Why monetary policy matters: New UK narrative evidence
James Cloyne, Patrick Hürtgen 15 May 2014
The effects of interest-rate changes on output and inflation could be much larger than previously thought. Such evidence was suggested by Romer and Romer in their analysis of the US. This column provides similar estimates for the UK based on a novel real-time dataset. In response to a 1% increase in the interest rate, output declines by 0.6% and inflation falls by one percentage point after two to three years.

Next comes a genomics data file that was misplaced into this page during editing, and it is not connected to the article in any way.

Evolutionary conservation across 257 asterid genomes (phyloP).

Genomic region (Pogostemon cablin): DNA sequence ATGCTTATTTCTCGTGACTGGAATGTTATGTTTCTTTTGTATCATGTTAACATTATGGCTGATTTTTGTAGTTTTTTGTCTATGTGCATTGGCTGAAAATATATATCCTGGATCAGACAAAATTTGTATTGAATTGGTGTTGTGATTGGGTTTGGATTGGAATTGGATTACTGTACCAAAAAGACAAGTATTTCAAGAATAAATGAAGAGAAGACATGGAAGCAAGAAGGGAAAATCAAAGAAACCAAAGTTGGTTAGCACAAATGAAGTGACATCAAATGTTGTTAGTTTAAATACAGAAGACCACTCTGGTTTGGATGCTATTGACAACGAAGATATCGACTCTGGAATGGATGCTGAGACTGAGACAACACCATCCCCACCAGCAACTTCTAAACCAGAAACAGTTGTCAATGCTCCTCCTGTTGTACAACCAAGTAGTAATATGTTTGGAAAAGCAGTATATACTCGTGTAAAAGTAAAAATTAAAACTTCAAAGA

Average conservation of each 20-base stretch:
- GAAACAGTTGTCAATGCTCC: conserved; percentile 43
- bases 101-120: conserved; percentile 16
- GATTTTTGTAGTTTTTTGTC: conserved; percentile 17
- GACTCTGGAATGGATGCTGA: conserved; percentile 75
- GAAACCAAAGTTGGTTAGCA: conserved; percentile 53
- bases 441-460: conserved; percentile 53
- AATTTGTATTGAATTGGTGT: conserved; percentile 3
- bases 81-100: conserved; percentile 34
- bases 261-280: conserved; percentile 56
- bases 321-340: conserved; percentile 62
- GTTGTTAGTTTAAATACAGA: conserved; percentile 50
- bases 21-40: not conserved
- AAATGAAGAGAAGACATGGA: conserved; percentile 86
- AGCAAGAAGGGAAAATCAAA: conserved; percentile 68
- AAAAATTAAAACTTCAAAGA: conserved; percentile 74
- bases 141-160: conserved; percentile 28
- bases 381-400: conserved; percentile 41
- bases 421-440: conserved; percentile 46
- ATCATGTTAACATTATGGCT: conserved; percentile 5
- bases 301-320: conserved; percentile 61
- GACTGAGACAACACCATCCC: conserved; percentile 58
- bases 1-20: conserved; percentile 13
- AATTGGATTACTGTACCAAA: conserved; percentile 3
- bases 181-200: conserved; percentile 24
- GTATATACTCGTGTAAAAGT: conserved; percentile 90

In recent decades, central banks around the world have predominantly used interest rates as their main monetary policy instrument. And while the zero lower bound has necessitated a range of unconventional monetary policies, many central banks clearly still intend to use interest rates as their preferred tool as their economies recover. A range of empirical estimates have emerged from the academic literature over several decades putting the effect on prices and output of a one percentage point increase in interest rates between 0.5% and 1%.
monetary policy, UK, interest rates changes